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PMCID: PMC296926  PMID: 2243141
10.  Bilateral absence of the kidneys and ureters. Three cases reported in one family. 
Journal of Medical Genetics  1977;14(3):205-209.
Three infant boys with bilateral absence of the kidneys and hypoplasia of the lungs are described. Two of the infants were brothers and the third was a first cousin. They were born to 2 sisters whose husbancs were unrelated to their wives and to each other. None of the parents had renal problems. The occurrence of this syndrome in 2 male sibs is suggestive of an autosomal recessive inheritance pattern which has been previously described. An additional male first cousin born to the mother's sister is sugesstive of sex-linked inheritance for this particular family, an inheritance pattern not previously described.
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PMCID: PMC1013558  PMID: 881712
11.  Agenesis of the Corpus Callosum in Two Sisters 
Journal of Medical Genetics  1973;10(3):266-269.
Two sisters are described. They are offspring of Arabic parents who are both first and second cousins, through both sets of grandparents; additionally the father's parents are first cousins. The diagnosis of agenesis of the corpus callosum in the propositae was made by the characteristic picture on the pneumoencephalogram.
The clinical symptoms in the two sisters varied considerably. The older sister had shown delayed psychomotor development in infancy, mild mental retardation, and developed seizures at 7 years of age of both the grand mal and akinetic types. Her physical and neurological examination did not show any abnormalities. The EEG was severely abnormal with slow wave activity over the posterior parts of the brain and focal spiking. The younger sister presented at 6 months of age with failure to thrive, generalized hypotonia, but without seizures. Her EEG was within normal limits.
This anomaly was probably transmitted by an autosomal recessive gene. The clinical and genetic aspects of this syndrome are discussed.
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PMCID: PMC1013031  PMID: 4204338
12.  Autosomal recessive sudden unexpected death in children probably caused by a cardiomyopathy associated with myopathy. 
Journal of Medical Genetics  1979;16(5):341-346.
The propositus, who died suddenly at the age of 22 months, was investigated because of an unusual myopathy. Family history revealed two sisters and four cousins who had also died suddenly and unexpectedly. The finding of asymmetric septal hypertrophy by echocardiography in the propositus suggested that the cause of the sudden death in the relatives was an undetected cardiomyopathy accompanying a mild and often subclinical myopathy. The affected children were in two sibships and both sets of parents were first cousins. The mother of one sibship was the sister of the father of the other. It is suggested that a gene causes a mild autosomal recessive myopathy with cardiomyopathy that is often undiagnosed and usually ends in sudden unexpected death in the second year of life. The same gene may manifest on echocardiogram in some heterozygotes as asymmetric septal hypertrophy.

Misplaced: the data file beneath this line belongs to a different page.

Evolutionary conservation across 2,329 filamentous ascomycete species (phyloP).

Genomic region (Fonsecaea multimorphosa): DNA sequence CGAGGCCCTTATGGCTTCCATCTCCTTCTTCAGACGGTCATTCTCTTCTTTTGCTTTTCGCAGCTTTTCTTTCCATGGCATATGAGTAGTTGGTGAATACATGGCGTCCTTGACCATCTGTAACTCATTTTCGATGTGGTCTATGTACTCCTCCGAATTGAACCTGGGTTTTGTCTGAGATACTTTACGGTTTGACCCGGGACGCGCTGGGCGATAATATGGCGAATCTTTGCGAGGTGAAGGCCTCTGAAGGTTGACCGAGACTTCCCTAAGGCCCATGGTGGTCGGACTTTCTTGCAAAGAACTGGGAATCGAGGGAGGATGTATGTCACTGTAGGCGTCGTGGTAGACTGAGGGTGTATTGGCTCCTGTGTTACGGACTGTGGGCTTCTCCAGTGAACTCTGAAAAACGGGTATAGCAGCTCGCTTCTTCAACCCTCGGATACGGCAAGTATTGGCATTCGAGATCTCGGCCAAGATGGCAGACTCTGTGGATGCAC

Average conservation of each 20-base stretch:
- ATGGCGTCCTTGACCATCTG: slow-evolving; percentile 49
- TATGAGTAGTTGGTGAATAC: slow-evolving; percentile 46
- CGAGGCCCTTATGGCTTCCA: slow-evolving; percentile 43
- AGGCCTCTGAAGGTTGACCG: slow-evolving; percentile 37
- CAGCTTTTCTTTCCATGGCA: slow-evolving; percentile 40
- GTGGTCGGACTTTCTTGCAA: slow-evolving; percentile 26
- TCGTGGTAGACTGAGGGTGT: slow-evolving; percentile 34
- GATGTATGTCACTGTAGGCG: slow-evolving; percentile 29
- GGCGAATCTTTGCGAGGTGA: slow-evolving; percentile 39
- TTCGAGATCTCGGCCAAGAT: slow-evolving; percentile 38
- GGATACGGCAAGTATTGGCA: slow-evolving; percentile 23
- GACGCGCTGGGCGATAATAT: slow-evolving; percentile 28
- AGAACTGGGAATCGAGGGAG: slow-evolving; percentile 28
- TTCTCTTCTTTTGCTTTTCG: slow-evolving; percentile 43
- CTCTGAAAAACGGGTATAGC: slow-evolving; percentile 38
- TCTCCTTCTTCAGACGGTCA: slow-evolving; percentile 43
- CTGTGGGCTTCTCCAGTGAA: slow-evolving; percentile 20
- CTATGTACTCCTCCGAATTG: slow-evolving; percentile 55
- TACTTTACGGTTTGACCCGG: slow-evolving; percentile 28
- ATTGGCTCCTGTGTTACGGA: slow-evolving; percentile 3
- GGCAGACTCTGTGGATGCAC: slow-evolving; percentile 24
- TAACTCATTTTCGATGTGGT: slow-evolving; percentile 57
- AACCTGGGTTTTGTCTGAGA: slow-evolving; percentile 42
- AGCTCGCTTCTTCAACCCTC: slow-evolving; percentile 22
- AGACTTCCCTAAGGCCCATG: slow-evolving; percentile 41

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PMCID: PMC1012606  PMID: 513079
13.  Independent De Novo 22q11.2 Deletions in First Cousins With DiGeorge/Velocardiofacial Syndrome 
Deletions of chromosome 22q11.2 are found in the vast majority of patients with DiGeorge/velocardiofacial syndrome (DGS/VCFS). This most frequent microdeletion syndrome is estimated to occur in 1 in 4,000 live births. The majority of deletions are de novo, with 10% or less inherited from an affected parent. Here, we report two separate families with recurrence of a 22q11.2 deletion in first cousins. In each family, unaffected siblings (brother and sister) had an affected child. Fluorescence in situ hybridization (FISH) studies of the parents of each affected child were normal and hence, relatives were not considered at an increased risk for recurrence in another pregnancy. We used highly polymorphic microsatellite repeat markers from within 22q11.2 to determine the parental origin of each cousin’s deletion and to assess whether parental germline mosaicism for the 22q11.2 deletion might be a factor in these cases. This analysis confirmed that in each case, the deletion occurred on a chromosome 22 derived from unrelated parents, consistent with independent de novo deletion events. Thus, we concluded that germline mosaicism as the underlying mechanism for affected cousins in these families was unlikely. Our findings underscore the high frequency with which the 22q11.2 deletion occurs in the general population and demonstrate the important role that PCR-based parental origin determination can have in recurrence risk counselling. Furthermore, relatives of affected individuals may benefit from genetic counselling and consider prenatal testing for the 22q11.2 deletion in future pregnancies, despite a low recurrence risk.